2.3.2 Distribution

The way of the product to the customer can be decisive for the success of a product. Has the company already a present distribution in the target market it can be an advantage to this distribution channel as well. Opening a new market is a very difficult procedure. Partnerships (Joint venture, Mergers, Acquisitions) with other companies that are familiar in the host country is a strategy to save resources and money. Licensing is another possibility preventing lots of problems with legal, marketing and financial regulations and circumstances. As shown there are lots of different market entry methods that can be chosen. Most importantly the company has to ask the question, if the distribution channel is acceptable by the population and the cultural environment.

2.3.3 Pricing

The price of a product is directly dependent on the costs of production of the product. To hold these costs as low as possible, partnerships, domestic production or the standardisation of the product are helpful. The question each company has to ask itself is “Does the market want to invest in this product? And which price is reasonable?” Income and cultural attitudes judge over the product in a direct relation to its price.

2.3.4 Promotion

Especially the promotion of a company or a product is a very sensitive subject. What is successful in one country is not necessarily successful in the other country. The same rules that characterises the other part of marketing. Colours, names, styles and language vary even inside markets. They are influenced from cultural forces, too.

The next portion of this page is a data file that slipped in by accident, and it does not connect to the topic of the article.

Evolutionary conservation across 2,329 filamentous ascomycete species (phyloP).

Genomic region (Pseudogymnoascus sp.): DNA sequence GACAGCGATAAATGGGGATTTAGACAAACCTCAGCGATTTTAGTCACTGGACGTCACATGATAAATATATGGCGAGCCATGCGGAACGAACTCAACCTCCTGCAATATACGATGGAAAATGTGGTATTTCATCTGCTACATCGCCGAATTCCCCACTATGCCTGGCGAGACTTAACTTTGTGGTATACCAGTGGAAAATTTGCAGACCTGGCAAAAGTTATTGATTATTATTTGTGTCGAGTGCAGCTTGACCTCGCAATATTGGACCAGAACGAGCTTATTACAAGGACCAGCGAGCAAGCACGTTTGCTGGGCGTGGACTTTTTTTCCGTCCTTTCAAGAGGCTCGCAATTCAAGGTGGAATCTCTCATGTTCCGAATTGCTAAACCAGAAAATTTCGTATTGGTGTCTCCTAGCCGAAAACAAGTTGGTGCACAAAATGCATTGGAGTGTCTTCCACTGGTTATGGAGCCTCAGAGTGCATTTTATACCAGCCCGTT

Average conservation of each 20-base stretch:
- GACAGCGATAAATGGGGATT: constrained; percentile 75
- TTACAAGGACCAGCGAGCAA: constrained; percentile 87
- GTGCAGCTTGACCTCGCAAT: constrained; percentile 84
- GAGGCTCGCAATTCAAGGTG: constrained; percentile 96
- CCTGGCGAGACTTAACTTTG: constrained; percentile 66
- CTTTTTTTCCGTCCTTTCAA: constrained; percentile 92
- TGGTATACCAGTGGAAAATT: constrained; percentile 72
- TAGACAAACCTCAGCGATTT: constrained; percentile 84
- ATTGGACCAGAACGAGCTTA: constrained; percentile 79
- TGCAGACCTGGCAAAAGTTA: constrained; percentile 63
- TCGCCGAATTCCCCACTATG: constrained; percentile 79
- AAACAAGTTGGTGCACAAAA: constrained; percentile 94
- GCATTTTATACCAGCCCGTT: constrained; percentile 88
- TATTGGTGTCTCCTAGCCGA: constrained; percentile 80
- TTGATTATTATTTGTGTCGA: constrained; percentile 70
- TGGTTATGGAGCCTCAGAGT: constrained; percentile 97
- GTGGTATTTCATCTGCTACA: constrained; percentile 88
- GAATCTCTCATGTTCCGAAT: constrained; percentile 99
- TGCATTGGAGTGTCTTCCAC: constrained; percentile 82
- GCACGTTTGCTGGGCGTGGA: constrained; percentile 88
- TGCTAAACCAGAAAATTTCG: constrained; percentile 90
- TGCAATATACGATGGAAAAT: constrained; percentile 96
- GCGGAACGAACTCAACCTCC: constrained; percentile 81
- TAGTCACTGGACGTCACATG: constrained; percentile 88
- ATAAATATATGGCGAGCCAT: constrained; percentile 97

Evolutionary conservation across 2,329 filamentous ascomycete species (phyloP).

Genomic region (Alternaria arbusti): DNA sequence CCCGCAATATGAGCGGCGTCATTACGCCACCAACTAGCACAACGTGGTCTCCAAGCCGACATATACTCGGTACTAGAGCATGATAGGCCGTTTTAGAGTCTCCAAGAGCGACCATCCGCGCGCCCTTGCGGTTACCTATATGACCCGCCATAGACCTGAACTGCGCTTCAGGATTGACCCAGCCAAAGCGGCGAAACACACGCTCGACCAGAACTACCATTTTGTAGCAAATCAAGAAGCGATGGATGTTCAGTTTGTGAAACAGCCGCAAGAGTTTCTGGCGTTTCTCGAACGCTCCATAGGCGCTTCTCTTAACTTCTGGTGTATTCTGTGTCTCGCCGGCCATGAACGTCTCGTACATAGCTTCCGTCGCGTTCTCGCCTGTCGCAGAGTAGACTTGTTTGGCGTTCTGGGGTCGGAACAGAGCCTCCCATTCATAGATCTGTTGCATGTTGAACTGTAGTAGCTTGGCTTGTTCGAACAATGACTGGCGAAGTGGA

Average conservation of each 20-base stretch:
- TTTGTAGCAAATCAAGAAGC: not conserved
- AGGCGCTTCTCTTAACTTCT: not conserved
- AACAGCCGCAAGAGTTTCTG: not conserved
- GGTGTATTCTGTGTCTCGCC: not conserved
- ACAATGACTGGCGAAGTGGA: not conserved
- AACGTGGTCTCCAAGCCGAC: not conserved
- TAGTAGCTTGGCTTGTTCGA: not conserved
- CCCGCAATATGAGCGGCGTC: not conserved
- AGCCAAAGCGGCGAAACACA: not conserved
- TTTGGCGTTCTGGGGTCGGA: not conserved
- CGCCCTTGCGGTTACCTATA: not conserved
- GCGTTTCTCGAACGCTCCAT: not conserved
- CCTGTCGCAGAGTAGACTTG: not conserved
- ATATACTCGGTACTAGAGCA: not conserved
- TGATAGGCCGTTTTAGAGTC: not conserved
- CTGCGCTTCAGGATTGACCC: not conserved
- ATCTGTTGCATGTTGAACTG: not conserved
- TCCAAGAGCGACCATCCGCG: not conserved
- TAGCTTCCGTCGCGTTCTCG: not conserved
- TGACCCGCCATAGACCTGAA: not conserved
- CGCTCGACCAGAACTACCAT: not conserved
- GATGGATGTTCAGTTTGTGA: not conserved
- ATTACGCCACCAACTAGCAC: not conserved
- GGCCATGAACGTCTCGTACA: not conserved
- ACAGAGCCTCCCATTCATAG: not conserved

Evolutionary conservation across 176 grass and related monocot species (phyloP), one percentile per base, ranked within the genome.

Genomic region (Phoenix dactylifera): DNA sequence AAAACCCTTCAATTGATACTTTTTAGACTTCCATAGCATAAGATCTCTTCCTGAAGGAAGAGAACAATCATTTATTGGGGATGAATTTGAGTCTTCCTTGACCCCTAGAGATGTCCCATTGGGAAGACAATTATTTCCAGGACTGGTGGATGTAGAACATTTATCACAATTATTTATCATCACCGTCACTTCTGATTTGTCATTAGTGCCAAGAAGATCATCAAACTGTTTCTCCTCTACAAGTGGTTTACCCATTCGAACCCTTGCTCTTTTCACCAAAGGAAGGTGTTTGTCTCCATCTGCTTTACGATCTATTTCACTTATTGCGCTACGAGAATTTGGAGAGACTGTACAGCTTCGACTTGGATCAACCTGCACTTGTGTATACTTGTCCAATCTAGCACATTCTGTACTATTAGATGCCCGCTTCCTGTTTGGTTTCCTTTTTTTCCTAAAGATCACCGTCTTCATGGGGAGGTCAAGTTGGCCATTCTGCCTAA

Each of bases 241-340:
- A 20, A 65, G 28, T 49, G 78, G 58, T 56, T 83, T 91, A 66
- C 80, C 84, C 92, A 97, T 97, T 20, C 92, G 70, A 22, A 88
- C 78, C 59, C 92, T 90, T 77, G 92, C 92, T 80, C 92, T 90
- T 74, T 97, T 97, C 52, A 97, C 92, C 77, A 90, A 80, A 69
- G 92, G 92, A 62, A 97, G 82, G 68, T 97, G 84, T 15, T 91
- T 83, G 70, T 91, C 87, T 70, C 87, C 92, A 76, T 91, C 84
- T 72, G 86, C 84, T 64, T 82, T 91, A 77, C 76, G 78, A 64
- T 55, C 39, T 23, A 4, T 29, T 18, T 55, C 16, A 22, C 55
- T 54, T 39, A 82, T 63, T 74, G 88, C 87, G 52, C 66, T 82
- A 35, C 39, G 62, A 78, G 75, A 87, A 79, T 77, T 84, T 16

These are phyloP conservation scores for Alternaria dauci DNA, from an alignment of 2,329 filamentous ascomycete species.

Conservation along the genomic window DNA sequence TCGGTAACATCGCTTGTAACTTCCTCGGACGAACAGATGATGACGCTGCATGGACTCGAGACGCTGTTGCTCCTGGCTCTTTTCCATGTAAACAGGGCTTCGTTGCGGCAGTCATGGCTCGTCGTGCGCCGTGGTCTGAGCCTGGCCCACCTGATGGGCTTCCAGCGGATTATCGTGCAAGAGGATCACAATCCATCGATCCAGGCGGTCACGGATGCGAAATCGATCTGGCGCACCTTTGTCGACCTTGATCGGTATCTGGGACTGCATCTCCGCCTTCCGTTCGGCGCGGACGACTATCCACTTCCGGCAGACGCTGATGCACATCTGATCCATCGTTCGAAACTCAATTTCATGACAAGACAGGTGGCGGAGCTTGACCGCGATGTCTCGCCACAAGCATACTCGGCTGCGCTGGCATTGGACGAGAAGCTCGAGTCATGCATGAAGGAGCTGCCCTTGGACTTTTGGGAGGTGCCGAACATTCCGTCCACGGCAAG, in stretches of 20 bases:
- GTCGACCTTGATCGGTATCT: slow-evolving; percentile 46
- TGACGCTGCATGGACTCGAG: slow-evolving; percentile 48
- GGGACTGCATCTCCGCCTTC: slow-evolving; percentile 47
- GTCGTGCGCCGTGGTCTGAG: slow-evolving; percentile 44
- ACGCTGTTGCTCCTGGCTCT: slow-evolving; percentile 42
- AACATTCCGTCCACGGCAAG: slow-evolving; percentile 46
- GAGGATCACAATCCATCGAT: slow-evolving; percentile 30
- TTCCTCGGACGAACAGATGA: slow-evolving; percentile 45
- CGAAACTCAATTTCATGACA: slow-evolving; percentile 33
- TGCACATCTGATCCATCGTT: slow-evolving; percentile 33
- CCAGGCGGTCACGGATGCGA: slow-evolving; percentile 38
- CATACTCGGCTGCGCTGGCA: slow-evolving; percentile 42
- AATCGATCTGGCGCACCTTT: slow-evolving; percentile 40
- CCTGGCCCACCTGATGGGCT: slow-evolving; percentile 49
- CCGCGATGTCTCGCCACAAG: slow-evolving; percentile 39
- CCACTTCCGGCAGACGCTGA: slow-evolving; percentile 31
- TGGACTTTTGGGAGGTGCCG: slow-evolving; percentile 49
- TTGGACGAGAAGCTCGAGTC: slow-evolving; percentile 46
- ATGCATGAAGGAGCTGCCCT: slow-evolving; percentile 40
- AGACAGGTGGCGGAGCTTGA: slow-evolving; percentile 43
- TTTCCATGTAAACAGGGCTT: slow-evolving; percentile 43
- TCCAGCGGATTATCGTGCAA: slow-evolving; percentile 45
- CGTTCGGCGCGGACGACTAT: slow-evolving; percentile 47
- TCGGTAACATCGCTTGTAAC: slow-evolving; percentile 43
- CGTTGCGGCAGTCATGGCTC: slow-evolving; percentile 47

2.4 Market Segmentation

Standardisation of products and its marketing is only one way to organise the management of a company. Commonly homogeneous market segments are summed up to different clusters that are inhomogeneous in relation to each other. These segments are chosen by common characteristic features, like religion, race, age etc. Punnets(1989)Cluster analysis (excluded Africa and Eastern Europe, based on racial background, industrial development and religion. Eight clusters Anglo, Germanic, Latin European, Nordic, Latin American, Near Eastern, Far Eastern, Arab.) represents this method. A similar possibility to judge about a market segment is Hofstedes(1980) Value Survey Model.

[...]


[1] Company’s name changed

[2] Definition of “culture”: Encarta 98 Encyclopedia

[3] Definition: UNESCO www.unesco.org

[4] Definition of “ethics”: Encarta 98 Encyclopedia

[5] Vern Terpstra: International Dimensions of Marketing (3rd Edition), 1993

[6] Vern Terpstra: International Dimensions of Marketing (3rd Edition), 1993

Excerpt out of 18 pages

Details

Title
Importance of Cultural and Ethical Variations for Transnational Companies
College
University of Kassel  (Economics)
Grade
1,3 (A)
Author
Year
2000
Pages
18
Catalog Number
V8271
ISBN (eBook)
9783638152860
ISBN (Book)
9783656255024
File size
437 KB
Language
English
Notes
single spaced
Tags
Importance, Cultural, Ethical, Variations, Transnational, Companies
Quote paper
Dipl.-Ökonom Dan S. Cryns (Author), 2000, Importance of Cultural and Ethical Variations for Transnational Companies, Munich, GRIN Verlag, https://www.grin.com/document/8271